img_0160ABOUT THE REVIEWER: Dora M. Guzmán is a bilingual reading specialist for grades K-5 and also teaches undergraduate and graduate courses in Children’s Literature and Teaching Beginning Literacy. She is also a current doctoral student in NLU’s  EDD Teaching and Learning Program with an emphasis on Reading, Language, and Literacy.  When she is not sharing her love of reading with her students, you can find her in the nearest library, bookstore, or online, finding more great reads to add to her never-ending “to read” pile!

Book Review: Rotten! Vultures, Beetles, Slime, and Nature’s Other Decomposers by Anita Sanchez, illus by Gilbert Ford

 

Review by Emily Aguiló-Pérez

DESCRIPTION OF THE BOOK: What’s that terrible smell? Plug your nose! Run! Something smells…rotten! But rotten isn’t always bad. If nothing ever rotted, nothing could live. Decomposition seems like the last stop on the food chain, but it’s just the beginning. When dead things rot, they give life to a host of other creatures. So who are these decomposers? Sharks and vultures feast on animal carcasses. Worms, maggots, and dung beetles devour decaying plant and animal matter. Decomposition is happening everywhere: oceans, forests, in your backyard—even between your teeth! It’s nature’s way of creating energy for all living things. So unplug your nose! Open this book to uncover the dirty rotten truth about one of nature’s most fascinating processes.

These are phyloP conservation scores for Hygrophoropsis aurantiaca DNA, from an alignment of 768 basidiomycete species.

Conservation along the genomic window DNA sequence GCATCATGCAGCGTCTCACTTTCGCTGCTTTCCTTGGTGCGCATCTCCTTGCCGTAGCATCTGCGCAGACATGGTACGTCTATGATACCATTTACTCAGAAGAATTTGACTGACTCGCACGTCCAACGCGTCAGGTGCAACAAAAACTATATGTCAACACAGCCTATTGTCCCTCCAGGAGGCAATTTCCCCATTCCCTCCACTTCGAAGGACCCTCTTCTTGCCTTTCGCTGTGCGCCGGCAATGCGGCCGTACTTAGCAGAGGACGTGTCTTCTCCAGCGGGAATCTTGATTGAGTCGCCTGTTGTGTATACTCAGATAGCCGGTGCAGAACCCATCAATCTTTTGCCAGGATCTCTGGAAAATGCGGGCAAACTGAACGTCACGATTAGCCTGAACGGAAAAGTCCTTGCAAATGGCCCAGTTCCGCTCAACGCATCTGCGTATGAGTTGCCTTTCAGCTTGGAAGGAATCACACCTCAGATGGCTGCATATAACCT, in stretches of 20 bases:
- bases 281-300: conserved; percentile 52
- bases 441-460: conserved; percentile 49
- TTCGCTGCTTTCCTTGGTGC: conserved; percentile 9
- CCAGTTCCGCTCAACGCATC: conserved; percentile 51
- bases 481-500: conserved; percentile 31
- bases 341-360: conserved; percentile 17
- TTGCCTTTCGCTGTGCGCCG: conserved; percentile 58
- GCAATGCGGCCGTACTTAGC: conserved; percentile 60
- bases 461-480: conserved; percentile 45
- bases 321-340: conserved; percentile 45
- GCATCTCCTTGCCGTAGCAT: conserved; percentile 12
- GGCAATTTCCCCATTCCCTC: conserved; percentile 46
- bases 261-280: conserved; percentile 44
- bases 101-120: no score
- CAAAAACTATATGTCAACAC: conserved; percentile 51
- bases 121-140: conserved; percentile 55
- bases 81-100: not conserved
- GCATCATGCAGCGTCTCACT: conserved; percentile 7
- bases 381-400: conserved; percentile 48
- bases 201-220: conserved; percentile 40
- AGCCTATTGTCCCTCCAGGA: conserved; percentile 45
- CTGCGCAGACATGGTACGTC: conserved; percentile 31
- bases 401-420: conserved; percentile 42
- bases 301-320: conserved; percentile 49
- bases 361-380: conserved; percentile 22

MY TWO CENTS: Who knew learning about dung beetles, worms, vultures, mummies, and numerous other “rotten” things could be so much fun?! In this informative book, Anita Sanchez provides so many facts about decomposition. I learned, for instance, about the different kinds of dung beetles and how they create their homes out of dung. It’s fascinating! I also learned about the decomposition process of a tree log and why it doesn’t smell terrible (even though one would think anything rotten would smell badly). The book also touches on items that do not decompose and the dangers they pose for nature. Speaking about plastic, it explains that “landfills are overflowing with plastic that’s sitting there, not decomposing. But even worse is the plastic that doesn’t make it into a landfill” (65).